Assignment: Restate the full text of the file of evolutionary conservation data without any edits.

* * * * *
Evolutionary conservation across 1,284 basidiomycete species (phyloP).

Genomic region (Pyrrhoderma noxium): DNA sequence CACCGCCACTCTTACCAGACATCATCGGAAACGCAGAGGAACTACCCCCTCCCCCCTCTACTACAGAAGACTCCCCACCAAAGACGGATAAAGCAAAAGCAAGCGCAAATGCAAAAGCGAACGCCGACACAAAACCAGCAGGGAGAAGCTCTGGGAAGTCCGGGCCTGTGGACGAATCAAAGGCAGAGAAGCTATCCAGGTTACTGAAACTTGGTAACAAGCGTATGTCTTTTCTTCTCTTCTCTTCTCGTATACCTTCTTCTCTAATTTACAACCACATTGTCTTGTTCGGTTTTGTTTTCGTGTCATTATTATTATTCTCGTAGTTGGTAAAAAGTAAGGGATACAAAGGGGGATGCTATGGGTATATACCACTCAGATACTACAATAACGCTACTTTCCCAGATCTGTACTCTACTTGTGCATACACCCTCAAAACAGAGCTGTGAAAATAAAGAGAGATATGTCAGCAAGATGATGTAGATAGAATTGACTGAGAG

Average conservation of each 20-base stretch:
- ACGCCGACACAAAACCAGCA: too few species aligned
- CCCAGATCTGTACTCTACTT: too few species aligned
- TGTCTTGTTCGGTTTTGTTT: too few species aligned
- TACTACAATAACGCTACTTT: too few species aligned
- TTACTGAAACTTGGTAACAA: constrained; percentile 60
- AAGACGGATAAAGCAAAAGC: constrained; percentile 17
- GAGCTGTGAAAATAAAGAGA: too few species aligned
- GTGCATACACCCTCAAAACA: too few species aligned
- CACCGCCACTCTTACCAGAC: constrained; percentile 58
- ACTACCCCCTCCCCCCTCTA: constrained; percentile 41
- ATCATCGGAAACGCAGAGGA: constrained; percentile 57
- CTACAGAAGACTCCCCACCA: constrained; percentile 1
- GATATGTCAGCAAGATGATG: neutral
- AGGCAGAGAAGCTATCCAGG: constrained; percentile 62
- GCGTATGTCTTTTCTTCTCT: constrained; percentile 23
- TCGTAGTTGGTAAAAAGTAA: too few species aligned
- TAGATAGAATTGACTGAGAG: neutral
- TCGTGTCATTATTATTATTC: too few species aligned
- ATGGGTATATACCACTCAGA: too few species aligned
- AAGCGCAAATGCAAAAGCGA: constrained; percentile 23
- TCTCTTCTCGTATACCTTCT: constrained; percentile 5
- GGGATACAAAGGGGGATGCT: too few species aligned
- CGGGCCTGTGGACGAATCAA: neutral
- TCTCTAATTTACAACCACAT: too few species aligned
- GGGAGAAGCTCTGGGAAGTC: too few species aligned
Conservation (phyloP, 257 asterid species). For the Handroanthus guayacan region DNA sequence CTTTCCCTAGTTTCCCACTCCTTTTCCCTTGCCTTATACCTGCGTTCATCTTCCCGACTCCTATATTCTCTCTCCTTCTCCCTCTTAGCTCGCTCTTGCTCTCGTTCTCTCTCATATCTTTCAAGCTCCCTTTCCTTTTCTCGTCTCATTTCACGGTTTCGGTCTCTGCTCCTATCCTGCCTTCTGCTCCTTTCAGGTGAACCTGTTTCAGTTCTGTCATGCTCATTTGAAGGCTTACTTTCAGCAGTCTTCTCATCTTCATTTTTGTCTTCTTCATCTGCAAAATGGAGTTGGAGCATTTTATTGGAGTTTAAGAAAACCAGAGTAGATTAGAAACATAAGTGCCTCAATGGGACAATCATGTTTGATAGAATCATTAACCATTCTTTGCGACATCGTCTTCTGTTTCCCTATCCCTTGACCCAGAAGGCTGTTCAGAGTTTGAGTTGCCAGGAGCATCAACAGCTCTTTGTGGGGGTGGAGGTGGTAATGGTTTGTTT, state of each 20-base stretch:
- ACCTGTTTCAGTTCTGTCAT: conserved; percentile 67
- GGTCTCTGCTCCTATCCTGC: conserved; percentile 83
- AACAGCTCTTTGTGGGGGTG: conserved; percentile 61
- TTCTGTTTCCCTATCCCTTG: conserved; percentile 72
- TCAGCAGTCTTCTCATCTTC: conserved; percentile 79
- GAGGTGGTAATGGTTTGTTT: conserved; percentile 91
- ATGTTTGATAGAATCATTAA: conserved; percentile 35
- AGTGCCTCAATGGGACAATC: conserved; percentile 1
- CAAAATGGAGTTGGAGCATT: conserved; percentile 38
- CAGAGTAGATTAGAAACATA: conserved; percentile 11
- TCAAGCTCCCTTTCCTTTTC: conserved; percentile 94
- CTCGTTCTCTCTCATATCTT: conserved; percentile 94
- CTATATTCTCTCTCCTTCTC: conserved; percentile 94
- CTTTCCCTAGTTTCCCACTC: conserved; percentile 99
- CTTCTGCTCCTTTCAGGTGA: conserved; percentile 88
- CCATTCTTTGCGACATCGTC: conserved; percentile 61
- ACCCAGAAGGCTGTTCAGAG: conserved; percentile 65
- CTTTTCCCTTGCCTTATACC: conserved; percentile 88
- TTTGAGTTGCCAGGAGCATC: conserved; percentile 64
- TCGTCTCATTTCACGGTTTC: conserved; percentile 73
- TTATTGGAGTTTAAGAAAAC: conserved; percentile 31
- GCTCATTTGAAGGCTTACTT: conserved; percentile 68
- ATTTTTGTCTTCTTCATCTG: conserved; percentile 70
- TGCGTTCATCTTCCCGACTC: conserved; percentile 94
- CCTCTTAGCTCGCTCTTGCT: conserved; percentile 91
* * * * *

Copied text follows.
Evolutionary conservation across 1,284 basidiomycete species (phyloP).

Genomic region (Pyrrhoderma noxium): DNA sequence CACCGCCACTCTTACCAGACATCATCGGAAACGCAGAGGAACTACCCCCTCCCCCCTCTACTACAGAAGACTCCCCACCAAAGACGGATAAAGCAAAAGCAAGCGCAAATGCAAAAGCGAACGCCGACACAAAACCAGCAGGGAGAAGCTCTGGGAAGTCCGGGCCTGTGGACGAATCAAAGGCAGAGAAGCTATCCAGGTTACTGAAACTTGGTAACAAGCGTATGTCTTTTCTTCTCTTCTCTTCTCGTATACCTTCTTCTCTAATTTACAACCACATTGTCTTGTTCGGTTTTGTTTTCGTGTCATTATTATTATTCTCGTAGTTGGTAAAAAGTAAGGGATACAAAGGGGGATGCTATGGGTATATACCACTCAGATACTACAATAACGCTACTTTCCCAGATCTGTACTCTACTTGTGCATACACCCTCAAAACAGAGCTGTGAAAATAAAGAGAGATATGTCAGCAAGATGATGTAGATAGAATTGACTGAGAG

Average conservation of each 20-base stretch:
- ACGCCGACACAAAACCAGCA: too few species aligned
- CCCAGATCTGTACTCTACTT: too few species aligned
- TGTCTTGTTCGGTTTTGTTT: too few species aligned
- TACTACAATAACGCTACTTT: too few species aligned
- TTACTGAAACTTGGTAACAA: constrained; percentile 60
- AAGACGGATAAAGCAAAAGC: constrained; percentile 17
- GAGCTGTGAAAATAAAGAGA: too few species aligned
- GTGCATACACCCTCAAAACA: too few species aligned
- CACCGCCACTCTTACCAGAC: constrained; percentile 58
- ACTACCCCCTCCCCCCTCTA: constrained; percentile 41
- ATCATCGGAAACGCAGAGGA: constrained; percentile 57
- CTACAGAAGACTCCCCACCA: constrained; percentile 1
- GATATGTCAGCAAGATGATG: neutral
- AGGCAGAGAAGCTATCCAGG: constrained; percentile 62
- GCGTATGTCTTTTCTTCTCT: constrained; percentile 23
- TCGTAGTTGGTAAAAAGTAA: too few species aligned
- TAGATAGAATTGACTGAGAG: neutral
- TCGTGTCATTATTATTATTC: too few species aligned
- ATGGGTATATACCACTCAGA: too few species aligned
- AAGCGCAAATGCAAAAGCGA: constrained; percentile 23
- TCTCTTCTCGTATACCTTCT: constrained; percentile 5
- GGGATACAAAGGGGGATGCT: too few species aligned
- CGGGCCTGTGGACGAATCAA: neutral
- TCTCTAATTTACAACCACAT: too few species aligned
- GGGAGAAGCTCTGGGAAGTC: too few species aligned
Conservation (phyloP, 257 asterid species). For the Handroanthus guayacan region DNA sequence CTTTCCCTAGTTTCCCACTCCTTTTCCCTTGCCTTATACCTGCGTTCATCTTCCCGACTCCTATATTCTCTCTCCTTCTCCCTCTTAGCTCGCTCTTGCTCTCGTTCTCTCTCATATCTTTCAAGCTCCCTTTCCTTTTCTCGTCTCATTTCACGGTTTCGGTCTCTGCTCCTATCCTGCCTTCTGCTCCTTTCAGGTGAACCTGTTTCAGTTCTGTCATGCTCATTTGAAGGCTTACTTTCAGCAGTCTTCTCATCTTCATTTTTGTCTTCTTCATCTGCAAAATGGAGTTGGAGCATTTTATTGGAGTTTAAGAAAACCAGAGTAGATTAGAAACATAAGTGCCTCAATGGGACAATCATGTTTGATAGAATCATTAACCATTCTTTGCGACATCGTCTTCTGTTTCCCTATCCCTTGACCCAGAAGGCTGTTCAGAGTTTGAGTTGCCAGGAGCATCAACAGCTCTTTGTGGGGGTGGAGGTGGTAATGGTTTGTTT, state of each 20-base stretch:
- ACCTGTTTCAGTTCTGTCAT: conserved; percentile 67
- GGTCTCTGCTCCTATCCTGC: conserved; percentile 83
- AACAGCTCTTTGTGGGGGTG: conserved; percentile 61
- TTCTGTTTCCCTATCCCTTG: conserved; percentile 72
- TCAGCAGTCTTCTCATCTTC: conserved; percentile 79
- GAGGTGGTAATGGTTTGTTT: conserved; percentile 91
- ATGTTTGATAGAATCATTAA: conserved; percentile 35
- AGTGCCTCAATGGGACAATC: conserved; percentile 1
- CAAAATGGAGTTGGAGCATT: conserved; percentile 38
- CAGAGTAGATTAGAAACATA: conserved; percentile 11
- TCAAGCTCCCTTTCCTTTTC: conserved; percentile 94
- CTCGTTCTCTCTCATATCTT: conserved; percentile 94
- CTATATTCTCTCTCCTTCTC: conserved; percentile 94
- CTTTCCCTAGTTTCCCACTC: conserved; percentile 99
- CTTCTGCTCCTTTCAGGTGA: conserved; percentile 88
- CCATTCTTTGCGACATCGTC: conserved; percentile 61
- ACCCAGAAGGCTGTTCAGAG: conserved; percentile 65
- CTTTTCCCTTGCCTTATACC: conserved; percentile 88
- TTTGAGTTGCCAGGAGCATC: conserved; percentile 64
- TCGTCTCATTTCACGGTTTC: conserved; percentile 73
- TTATTGGAGTTTAAGAAAAC: conserved; percentile 31
- GCTCATTTGAAGGCTTACTT: conserved; percentile 68
- ATTTTTGTCTTCTTCATCTG: conserved; percentile 70
- TGCGTTCATCTTCCCGACTC: conserved; percentile 94
- CCTCTTAGCTCGCTCTTGCT: conserved; percentile 91